WHAT IS CARAWAY?
This flowering plant above ground is similar in appearance to a carrot (with fine, green leaves that branch out almost like dill). Historically there’s been some confusion between this spice, fennel and cumin. But that also means caraway is a great substitute for them (along with anise). Caraway nicely complements other fresh herbs like dill. However when cooking with whole seeds (toast for more flavor), put them in a cheese cloth or tea bag (for easy seed removal). This spice is used in a surprising number of everyday foods including rye bread, havarti cheese, and in some of our pickled food recipes!
WHY IS CARAWAY GOOD FOR YOU?
It’s often taken orally as a digestive aid, both in minimizing distress and to promote intestinal flora health. The National Institute of Health confirmed that spice does have “anti-obesity” effects (a.k.a. it helps you lose weight).
WHEN IS CARAWAY IN SEASON?
This is a biennial (every other year) plant that has a summer through fall harvest season.
HOW SHOULD CARAWAY BE STORED?
An airtight container stored either in your cupboard or refrigerator is best. Like most seeds, they are low in moisture so can be frozen in an air tight container as well (don’t forget to date the package). In terms of storing just ground caraway seeds – don’t. Instead store the seeds whole and grind them (thawed out) when you make the recipe.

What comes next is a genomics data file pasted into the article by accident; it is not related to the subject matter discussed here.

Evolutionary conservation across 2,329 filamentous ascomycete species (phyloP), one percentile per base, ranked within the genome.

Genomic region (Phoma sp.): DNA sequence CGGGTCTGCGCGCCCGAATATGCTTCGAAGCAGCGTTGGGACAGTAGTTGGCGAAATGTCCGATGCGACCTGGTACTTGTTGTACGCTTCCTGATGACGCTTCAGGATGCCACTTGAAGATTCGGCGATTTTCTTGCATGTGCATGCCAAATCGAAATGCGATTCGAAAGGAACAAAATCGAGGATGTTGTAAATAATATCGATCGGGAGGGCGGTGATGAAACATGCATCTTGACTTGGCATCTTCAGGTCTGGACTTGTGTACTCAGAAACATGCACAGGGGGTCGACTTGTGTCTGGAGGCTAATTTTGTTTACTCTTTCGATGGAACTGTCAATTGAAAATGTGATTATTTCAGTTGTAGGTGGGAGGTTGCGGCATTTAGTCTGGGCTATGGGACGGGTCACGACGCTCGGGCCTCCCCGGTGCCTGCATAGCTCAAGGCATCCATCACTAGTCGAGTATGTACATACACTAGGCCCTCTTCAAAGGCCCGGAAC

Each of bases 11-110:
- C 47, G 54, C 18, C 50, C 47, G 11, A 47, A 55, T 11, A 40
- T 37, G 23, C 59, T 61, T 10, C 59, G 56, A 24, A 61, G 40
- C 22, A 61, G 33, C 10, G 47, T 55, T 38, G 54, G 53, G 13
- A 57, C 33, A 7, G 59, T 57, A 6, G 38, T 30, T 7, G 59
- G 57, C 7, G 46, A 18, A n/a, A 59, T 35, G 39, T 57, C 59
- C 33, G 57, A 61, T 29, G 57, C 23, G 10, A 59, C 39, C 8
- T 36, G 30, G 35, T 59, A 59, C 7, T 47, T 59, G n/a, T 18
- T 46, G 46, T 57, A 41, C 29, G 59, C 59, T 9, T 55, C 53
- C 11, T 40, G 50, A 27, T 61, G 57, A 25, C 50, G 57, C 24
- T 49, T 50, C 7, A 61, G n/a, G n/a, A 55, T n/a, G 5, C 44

WHY DO YOU NEED TO TOAST CARAWAY SEEDS?
Caraway seeds are famous for their subtle, anise aroma and flavor. Lightly toasting the seeds (on a low heat for just a few minutes) will really bring out this unique taste, allowing the spice to stand out in dishes bursting with other flavors. However be careful, the oils that give this spice its unique flavor can evaporate if overcooked. Also, to get the maximum bang for your buck grind the toasted seeds with a mortar and pestle.